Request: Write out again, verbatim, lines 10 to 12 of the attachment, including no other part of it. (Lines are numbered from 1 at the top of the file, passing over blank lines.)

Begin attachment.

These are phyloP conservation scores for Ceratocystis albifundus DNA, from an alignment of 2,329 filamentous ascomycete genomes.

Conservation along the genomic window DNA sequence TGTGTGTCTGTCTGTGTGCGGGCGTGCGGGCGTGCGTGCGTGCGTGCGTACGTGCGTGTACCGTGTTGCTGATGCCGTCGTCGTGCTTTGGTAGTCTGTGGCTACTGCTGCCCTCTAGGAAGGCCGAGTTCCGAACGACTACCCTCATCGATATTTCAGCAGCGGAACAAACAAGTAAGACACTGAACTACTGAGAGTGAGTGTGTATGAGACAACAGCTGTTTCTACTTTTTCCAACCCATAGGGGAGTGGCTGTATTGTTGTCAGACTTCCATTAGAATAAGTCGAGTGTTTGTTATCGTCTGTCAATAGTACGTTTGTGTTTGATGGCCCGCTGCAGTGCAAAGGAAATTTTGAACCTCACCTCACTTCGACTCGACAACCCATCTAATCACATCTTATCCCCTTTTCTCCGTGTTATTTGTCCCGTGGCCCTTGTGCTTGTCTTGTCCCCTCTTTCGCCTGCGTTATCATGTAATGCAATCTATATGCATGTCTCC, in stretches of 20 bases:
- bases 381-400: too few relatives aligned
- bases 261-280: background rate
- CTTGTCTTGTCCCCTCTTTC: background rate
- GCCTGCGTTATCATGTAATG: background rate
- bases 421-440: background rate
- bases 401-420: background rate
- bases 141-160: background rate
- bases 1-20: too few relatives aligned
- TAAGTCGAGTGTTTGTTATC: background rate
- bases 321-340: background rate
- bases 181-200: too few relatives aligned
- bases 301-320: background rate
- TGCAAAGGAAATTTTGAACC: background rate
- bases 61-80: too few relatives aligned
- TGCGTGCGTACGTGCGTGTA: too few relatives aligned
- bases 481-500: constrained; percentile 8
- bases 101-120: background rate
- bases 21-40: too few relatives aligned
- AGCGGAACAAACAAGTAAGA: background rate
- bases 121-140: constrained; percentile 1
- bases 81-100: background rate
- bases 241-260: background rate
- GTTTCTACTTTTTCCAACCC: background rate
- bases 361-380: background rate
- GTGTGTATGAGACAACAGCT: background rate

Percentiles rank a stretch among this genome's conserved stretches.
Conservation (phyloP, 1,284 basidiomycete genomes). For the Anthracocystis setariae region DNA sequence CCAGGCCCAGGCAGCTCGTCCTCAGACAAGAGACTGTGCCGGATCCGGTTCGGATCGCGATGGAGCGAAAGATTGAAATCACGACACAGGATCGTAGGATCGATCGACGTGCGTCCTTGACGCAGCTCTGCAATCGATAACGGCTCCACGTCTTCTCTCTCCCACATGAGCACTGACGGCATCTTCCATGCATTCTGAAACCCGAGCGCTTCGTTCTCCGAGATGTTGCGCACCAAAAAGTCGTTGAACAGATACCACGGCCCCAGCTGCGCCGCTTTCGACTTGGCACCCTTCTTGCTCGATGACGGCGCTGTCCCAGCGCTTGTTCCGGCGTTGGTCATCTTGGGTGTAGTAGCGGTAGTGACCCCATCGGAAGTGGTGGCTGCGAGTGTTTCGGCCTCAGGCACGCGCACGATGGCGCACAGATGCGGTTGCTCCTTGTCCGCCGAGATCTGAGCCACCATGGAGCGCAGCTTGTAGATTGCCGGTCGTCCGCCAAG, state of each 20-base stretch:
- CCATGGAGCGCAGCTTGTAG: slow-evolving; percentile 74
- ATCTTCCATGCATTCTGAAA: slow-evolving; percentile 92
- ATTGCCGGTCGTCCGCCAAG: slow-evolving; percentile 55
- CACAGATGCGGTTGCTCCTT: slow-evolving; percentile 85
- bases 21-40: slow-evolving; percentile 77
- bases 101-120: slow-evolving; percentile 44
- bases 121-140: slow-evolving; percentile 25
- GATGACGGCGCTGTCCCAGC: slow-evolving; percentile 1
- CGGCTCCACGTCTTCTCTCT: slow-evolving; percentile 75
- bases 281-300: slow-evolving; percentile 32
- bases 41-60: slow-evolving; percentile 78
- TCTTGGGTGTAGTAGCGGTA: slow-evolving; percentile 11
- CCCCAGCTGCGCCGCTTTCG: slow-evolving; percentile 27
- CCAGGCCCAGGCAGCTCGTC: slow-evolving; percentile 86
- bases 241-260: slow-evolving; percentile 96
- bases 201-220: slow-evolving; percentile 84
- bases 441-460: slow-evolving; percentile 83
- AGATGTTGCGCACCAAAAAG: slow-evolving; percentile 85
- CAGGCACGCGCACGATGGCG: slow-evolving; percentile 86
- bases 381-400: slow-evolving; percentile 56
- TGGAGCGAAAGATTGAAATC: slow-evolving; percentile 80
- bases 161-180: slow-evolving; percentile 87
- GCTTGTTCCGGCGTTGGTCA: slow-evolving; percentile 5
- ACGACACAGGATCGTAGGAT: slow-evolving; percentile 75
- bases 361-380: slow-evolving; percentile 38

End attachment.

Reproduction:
- bases 1-20: too few relatives aligned
- TAAGTCGAGTGTTTGTTATC: background rate
- bases 321-340: background rate